>
> <snip>
>
> >
> > Internet-in-a-Box[3] is a a WiFI-device with "Wikipedia in 37 languages,
> a
> > library of 40,000 e-books, most of the world's open source software and
> > source code, hundreds of hours of instructional videos, and world-wide
> > mapping down to street level.”
> >
>
> This device sounds like a portable hotspot with an attached storage.
>
> I don't understand however, what device people would use to access this
> hotspot? ios, android- smartphones aren't as common in that part of the
> world yet. And you would still need electricity to charge those devices,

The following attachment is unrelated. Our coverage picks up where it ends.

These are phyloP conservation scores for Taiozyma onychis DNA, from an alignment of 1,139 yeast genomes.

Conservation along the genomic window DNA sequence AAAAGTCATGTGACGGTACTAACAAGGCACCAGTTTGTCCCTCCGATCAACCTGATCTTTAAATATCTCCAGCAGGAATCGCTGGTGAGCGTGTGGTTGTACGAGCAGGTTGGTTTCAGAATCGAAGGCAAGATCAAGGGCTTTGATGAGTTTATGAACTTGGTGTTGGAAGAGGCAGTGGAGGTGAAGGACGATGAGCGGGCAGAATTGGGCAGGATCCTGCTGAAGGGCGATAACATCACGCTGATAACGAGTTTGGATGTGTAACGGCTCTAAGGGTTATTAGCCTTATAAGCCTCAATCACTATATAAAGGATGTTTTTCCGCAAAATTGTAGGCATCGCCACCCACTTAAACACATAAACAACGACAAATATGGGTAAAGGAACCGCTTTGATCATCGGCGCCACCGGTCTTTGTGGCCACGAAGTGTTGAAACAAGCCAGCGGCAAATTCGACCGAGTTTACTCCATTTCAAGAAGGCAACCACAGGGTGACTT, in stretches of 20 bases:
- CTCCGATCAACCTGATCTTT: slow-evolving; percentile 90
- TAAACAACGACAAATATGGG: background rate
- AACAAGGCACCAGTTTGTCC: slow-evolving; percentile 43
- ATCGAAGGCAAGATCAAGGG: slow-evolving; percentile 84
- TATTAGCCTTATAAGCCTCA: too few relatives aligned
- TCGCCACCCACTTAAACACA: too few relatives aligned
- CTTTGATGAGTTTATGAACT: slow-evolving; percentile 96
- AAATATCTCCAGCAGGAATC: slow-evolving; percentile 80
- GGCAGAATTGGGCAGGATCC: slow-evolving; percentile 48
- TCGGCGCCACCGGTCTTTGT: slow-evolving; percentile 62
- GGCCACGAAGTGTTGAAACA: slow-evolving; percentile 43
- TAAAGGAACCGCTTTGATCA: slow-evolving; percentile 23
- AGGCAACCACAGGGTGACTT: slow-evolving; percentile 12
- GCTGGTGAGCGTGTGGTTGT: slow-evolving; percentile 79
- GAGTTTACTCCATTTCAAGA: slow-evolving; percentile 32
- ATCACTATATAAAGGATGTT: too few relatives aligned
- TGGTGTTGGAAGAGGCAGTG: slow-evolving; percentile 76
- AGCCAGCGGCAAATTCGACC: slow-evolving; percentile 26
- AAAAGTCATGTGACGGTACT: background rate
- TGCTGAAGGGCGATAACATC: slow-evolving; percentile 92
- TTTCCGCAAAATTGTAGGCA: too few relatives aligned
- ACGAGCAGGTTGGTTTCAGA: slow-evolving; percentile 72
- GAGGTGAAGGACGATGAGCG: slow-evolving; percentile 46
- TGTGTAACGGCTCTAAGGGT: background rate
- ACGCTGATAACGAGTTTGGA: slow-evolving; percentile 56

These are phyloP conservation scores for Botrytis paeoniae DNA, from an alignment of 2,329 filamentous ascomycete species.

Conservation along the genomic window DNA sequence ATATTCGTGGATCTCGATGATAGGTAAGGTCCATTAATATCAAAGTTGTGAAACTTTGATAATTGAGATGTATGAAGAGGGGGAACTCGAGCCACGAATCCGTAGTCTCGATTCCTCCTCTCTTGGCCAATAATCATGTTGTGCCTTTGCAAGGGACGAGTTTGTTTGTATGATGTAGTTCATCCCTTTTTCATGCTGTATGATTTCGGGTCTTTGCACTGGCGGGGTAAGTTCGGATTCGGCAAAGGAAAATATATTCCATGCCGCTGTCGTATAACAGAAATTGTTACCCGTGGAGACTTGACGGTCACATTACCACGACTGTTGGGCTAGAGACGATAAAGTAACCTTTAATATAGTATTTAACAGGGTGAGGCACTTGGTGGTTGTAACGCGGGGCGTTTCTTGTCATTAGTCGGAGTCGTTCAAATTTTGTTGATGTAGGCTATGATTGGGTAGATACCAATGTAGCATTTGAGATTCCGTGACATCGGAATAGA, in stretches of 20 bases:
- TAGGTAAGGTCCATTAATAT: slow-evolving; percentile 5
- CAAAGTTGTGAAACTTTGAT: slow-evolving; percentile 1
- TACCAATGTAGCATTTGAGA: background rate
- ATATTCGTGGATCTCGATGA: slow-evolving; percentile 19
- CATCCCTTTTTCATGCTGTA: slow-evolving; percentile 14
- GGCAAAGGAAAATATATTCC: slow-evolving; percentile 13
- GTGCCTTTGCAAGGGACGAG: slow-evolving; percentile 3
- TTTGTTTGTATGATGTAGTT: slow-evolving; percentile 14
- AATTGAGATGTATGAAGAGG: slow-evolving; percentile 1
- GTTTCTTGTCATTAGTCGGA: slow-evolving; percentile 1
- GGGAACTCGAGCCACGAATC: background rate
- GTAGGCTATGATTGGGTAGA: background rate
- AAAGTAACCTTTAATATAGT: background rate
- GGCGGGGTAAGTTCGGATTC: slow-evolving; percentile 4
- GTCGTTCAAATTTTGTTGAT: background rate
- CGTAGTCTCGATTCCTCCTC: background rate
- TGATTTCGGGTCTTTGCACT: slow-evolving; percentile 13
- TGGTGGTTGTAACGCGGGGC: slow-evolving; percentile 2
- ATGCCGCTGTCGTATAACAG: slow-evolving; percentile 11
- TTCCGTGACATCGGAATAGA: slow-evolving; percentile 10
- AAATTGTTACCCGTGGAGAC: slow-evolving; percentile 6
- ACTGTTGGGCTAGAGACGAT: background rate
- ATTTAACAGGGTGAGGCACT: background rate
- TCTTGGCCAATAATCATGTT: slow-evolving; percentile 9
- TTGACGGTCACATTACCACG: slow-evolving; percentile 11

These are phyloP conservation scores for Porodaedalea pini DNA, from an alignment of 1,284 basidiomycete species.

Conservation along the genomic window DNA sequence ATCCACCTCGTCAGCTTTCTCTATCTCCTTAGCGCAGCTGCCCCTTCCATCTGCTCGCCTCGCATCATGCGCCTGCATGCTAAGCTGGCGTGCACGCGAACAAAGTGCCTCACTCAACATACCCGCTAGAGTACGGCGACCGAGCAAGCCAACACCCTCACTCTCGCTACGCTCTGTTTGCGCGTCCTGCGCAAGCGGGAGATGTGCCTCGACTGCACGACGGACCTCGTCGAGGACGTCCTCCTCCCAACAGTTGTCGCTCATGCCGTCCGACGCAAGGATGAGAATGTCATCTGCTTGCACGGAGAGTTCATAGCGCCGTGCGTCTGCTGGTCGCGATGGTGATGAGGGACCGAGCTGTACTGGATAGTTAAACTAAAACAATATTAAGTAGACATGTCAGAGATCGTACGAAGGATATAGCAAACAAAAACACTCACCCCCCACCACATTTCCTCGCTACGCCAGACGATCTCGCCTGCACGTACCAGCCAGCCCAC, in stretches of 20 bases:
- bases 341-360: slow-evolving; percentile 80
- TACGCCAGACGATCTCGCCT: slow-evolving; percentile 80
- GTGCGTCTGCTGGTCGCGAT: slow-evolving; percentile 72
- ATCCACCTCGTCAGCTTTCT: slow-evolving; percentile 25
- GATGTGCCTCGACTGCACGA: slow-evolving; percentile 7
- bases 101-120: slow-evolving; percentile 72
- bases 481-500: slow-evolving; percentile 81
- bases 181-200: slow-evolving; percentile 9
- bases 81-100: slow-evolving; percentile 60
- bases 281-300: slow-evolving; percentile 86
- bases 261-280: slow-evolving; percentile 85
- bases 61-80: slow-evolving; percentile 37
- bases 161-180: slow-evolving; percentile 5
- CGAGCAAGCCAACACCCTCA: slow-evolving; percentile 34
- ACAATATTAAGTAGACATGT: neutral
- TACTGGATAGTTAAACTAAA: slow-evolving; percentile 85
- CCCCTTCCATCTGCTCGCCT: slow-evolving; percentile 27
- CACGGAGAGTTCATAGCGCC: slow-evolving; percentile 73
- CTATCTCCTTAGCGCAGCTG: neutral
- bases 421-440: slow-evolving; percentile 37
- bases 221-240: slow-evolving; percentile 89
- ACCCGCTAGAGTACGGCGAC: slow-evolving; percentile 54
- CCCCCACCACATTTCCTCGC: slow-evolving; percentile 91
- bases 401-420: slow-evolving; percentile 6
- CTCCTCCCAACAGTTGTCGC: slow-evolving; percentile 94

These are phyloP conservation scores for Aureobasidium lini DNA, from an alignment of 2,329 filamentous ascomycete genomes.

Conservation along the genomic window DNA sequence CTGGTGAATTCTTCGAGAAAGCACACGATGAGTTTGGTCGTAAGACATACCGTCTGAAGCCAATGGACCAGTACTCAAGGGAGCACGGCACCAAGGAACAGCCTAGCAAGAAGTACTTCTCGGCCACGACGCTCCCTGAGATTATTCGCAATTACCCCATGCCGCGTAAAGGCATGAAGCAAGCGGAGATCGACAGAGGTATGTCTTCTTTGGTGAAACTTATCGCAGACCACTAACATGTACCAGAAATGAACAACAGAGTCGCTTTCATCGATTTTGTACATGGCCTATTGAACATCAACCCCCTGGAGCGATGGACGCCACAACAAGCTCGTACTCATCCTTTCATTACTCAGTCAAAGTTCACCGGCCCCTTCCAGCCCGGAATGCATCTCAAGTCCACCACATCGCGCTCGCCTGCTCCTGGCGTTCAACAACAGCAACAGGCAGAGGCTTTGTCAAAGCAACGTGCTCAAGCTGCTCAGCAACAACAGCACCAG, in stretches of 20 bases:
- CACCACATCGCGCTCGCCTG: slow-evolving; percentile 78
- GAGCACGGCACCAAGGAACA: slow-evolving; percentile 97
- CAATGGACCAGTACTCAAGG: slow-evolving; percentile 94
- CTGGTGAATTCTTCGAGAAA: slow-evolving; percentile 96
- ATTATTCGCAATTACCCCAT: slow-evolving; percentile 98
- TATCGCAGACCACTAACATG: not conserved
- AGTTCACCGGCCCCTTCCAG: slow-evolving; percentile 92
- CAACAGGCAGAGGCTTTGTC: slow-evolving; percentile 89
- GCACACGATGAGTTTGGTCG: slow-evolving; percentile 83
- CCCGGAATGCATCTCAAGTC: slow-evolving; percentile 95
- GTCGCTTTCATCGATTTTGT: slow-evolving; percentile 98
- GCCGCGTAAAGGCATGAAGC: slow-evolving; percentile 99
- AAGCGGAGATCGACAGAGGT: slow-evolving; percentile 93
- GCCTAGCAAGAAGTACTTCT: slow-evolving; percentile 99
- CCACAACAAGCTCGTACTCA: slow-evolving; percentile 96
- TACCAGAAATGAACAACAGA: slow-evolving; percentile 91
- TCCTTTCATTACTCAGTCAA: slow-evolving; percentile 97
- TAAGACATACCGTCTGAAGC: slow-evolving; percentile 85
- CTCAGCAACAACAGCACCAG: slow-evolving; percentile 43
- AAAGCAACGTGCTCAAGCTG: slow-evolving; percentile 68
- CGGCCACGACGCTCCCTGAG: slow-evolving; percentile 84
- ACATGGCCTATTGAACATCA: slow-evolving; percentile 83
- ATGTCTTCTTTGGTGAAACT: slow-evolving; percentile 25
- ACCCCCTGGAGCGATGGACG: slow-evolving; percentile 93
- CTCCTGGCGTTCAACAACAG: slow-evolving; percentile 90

> all that remains is the language barrier...
>
> Anyway, I think we already have something better - Wikipedia Zero. It was
> designed for very similar situations. We just need some sort of a carrier
> relationship to avail free access for everyone with a phone in those
> region, I seem to recall a light text only version too that would work on
> any phone. The carriers might even be receptive to the idea, if approached
> correctly - Kul might know.
>
> Regards
> Theo
>

Interesting. Over here, the 'experts' are adjusting the image exactly the
other way around: that smartphones are much more common there than we would
expect, and that we underestimate the inventivity of people to get access
to information/the internet. Especially in the context of people being
suspicious of all those refugees being photographed with a smartphone.

I don't know what is the truth, and why this difference of understanding
exists - just adding to the noise here.

Lodewijk
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